Archive for August, 2009

This is the third in a series of four postings detailing the “big 4” benefits of kinesiology taping:
1. Psychological Benefits
2. Microcirculatory Benefits
3. Structural Benefits
4. Neurosensory Benefits
Today I’m going to focus on the structural benefits of kinesiology taping.

The Problem With Traditional Athletic Tape
knee_athletic_tape3In the field of traditional athletic taping, the amount of support provided by the tape is inversly proportional to the range of motion of the taped area. In other words, to achieve high levels of support for an injured area, the tape must be applied tightly, which dramatically reduces range of motion. This is a double-edged sword for athletes who wish to continue training and/or competing as their injuries heal. In some cases the restriction caused by the tape will not allow them to execute the necessary movements to continue in their sport. In other cases, an athlete may unconsciously compensate for the lack of movement in the taped area and end up with another injury!

What Makes Kinesiology Tape Special?
st_hand_applicationOne of the unique features of kinesiology tape is that it can provide structural support without limiting range of motion, as traditional athletic tape does. With the exception of serious injuries that require immobilization or restrictive support, this means that athletes can use kinesiology tape to safely continue to train and compete as their injuries heal. The “soft end feel” associated with a structural kinesiology taping application automatically reinforces proper movement patterns within a safe range of motion.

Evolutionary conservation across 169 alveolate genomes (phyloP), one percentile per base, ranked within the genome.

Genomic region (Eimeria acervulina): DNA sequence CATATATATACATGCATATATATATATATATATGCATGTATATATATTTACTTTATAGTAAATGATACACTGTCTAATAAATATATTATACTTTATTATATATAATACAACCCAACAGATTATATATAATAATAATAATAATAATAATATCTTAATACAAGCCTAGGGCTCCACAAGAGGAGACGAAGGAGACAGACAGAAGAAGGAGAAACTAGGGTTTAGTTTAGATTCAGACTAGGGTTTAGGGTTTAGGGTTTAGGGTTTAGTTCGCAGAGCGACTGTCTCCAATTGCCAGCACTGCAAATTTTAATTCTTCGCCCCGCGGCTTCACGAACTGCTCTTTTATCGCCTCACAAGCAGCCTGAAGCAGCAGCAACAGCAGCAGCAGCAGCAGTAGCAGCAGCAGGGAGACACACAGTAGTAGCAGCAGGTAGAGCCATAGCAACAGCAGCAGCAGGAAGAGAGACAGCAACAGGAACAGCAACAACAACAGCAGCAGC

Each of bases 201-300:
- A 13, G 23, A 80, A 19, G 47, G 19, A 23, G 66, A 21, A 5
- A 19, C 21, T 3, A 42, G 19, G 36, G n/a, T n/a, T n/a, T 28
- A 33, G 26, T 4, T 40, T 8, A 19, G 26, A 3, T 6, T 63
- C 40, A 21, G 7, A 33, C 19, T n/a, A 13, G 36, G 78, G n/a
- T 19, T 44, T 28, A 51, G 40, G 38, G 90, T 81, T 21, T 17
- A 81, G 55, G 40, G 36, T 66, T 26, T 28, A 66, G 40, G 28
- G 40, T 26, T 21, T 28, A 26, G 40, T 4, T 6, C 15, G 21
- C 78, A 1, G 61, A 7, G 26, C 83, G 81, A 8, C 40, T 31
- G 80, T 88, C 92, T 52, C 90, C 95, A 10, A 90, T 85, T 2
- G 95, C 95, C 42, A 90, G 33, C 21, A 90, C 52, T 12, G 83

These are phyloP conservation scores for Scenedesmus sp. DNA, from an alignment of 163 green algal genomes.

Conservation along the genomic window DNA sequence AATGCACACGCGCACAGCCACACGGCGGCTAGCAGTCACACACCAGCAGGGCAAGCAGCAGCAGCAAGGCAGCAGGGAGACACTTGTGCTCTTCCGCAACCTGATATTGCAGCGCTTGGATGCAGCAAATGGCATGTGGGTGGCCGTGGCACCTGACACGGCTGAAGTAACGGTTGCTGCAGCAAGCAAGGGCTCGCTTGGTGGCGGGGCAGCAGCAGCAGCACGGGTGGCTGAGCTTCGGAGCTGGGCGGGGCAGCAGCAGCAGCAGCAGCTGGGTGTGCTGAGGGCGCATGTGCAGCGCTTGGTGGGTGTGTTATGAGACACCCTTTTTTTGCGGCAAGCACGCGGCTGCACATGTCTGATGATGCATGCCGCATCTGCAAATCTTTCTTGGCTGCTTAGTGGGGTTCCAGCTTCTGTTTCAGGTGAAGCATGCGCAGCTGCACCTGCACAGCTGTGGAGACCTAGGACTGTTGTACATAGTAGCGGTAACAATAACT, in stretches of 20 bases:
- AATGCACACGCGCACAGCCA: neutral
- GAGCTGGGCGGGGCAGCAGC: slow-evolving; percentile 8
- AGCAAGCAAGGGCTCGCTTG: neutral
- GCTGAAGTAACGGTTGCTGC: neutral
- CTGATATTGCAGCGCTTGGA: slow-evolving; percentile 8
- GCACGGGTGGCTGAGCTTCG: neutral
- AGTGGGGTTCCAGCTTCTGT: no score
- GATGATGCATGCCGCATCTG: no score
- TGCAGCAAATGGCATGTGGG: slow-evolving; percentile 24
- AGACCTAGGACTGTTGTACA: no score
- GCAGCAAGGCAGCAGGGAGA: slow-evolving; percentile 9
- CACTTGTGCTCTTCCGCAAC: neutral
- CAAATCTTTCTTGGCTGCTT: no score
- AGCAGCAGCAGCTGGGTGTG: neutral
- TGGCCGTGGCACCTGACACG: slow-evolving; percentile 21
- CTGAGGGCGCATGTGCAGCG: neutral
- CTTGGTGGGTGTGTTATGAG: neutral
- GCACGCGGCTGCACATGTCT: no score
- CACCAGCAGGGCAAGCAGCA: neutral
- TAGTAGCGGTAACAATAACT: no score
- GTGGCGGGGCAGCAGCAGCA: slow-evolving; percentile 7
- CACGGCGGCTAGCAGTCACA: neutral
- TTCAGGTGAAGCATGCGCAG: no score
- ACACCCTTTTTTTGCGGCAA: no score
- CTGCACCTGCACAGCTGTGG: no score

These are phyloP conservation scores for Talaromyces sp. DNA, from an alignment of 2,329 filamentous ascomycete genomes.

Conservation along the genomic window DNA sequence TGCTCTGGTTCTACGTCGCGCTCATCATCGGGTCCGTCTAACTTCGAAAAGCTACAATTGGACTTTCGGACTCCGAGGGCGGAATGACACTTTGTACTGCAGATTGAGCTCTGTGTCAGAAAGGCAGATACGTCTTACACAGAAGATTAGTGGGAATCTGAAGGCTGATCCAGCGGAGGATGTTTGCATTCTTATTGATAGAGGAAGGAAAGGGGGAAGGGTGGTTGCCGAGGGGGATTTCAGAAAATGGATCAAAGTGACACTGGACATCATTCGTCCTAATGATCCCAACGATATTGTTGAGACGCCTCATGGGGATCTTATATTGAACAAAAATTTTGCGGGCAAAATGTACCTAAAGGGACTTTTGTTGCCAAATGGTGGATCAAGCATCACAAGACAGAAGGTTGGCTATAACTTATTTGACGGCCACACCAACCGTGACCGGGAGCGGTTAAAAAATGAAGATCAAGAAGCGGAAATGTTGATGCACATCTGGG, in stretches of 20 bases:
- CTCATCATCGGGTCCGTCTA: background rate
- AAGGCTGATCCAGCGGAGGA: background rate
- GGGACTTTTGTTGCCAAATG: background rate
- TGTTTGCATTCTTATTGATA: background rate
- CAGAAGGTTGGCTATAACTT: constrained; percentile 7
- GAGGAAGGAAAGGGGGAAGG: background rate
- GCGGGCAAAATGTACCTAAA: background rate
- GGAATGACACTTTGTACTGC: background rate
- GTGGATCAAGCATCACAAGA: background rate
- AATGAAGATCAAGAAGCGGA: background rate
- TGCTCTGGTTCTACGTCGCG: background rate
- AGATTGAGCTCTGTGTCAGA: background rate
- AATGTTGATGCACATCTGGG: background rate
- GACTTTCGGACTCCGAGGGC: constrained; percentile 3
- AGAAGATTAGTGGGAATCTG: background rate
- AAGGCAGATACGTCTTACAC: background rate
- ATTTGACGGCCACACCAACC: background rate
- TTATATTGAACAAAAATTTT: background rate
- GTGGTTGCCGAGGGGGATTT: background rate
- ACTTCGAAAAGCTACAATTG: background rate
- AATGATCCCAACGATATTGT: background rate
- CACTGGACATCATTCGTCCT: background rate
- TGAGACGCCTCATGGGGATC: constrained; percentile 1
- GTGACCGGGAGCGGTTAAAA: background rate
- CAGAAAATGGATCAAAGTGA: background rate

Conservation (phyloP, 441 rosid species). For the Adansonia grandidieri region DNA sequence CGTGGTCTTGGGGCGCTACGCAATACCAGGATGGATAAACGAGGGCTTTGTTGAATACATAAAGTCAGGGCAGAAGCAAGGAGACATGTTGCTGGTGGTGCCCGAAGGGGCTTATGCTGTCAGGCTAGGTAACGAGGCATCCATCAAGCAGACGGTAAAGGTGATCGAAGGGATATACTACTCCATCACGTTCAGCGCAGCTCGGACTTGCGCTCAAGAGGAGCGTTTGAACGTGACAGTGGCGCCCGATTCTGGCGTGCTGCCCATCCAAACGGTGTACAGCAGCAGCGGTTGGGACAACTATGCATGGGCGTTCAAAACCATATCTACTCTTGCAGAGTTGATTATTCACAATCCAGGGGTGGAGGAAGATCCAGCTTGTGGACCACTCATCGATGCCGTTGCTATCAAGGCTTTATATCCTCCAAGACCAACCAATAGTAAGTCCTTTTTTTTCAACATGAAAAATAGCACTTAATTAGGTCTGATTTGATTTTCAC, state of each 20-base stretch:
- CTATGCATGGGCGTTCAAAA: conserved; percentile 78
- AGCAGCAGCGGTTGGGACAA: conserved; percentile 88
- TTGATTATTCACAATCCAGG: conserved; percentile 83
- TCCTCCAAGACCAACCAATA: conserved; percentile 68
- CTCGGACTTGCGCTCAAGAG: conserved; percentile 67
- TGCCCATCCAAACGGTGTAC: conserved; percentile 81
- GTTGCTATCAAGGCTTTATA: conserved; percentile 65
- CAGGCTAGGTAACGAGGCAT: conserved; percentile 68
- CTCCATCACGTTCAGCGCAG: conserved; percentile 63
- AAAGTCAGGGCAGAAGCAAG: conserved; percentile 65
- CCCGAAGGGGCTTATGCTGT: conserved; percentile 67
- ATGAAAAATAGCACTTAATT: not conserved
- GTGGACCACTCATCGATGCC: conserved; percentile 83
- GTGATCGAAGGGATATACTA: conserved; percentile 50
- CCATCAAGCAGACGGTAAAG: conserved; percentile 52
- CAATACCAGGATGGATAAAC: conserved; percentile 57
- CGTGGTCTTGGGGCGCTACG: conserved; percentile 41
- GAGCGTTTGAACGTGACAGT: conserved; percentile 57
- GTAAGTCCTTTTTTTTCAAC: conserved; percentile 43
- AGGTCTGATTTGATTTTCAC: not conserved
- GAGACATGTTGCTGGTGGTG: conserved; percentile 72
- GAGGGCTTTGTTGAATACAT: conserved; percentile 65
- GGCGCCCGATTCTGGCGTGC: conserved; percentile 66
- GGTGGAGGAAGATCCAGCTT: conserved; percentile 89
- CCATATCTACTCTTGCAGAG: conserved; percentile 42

How to Create a Structural Kinesiology Taping Application
When applying kinesiology tape, the two factors that can be manipulated are the amount of stretch in the tape and the amount of stretch in the muscle. In the case of a structural application, you STRETCH ONLY THE TAPE, NOT THE MUSCLE. The only parts of the tape that are not stretched are the anchor ends – this lessens the liklihood of skin irritation and helps the tape adhere better. Following are the steps involved in a structural kinesiology tape application.